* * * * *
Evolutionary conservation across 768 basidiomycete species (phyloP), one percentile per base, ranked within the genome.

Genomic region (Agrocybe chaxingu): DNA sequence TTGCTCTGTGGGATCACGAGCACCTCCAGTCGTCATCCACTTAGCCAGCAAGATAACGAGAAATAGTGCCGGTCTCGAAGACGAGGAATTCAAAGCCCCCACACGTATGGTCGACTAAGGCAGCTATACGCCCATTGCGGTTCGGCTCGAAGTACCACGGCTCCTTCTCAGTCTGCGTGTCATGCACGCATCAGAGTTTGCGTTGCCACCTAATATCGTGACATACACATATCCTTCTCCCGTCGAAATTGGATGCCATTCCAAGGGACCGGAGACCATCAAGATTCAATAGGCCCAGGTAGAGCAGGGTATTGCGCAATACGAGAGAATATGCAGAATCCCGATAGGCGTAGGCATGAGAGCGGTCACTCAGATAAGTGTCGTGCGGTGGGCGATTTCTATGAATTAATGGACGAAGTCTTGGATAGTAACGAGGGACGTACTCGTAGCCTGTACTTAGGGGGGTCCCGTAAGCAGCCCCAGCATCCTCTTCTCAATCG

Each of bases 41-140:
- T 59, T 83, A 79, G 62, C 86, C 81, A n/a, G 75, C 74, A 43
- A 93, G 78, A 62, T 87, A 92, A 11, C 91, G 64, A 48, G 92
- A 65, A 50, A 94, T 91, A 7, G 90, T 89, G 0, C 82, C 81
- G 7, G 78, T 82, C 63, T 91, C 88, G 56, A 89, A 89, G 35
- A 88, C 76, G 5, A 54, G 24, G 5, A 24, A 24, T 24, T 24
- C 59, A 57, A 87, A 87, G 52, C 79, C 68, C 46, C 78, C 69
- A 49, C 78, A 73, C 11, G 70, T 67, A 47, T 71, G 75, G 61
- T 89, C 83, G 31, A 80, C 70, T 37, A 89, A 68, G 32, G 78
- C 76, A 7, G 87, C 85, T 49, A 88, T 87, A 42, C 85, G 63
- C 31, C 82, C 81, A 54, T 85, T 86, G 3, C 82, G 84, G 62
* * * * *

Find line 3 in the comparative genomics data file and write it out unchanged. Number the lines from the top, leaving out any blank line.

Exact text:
Each of bases 41-140: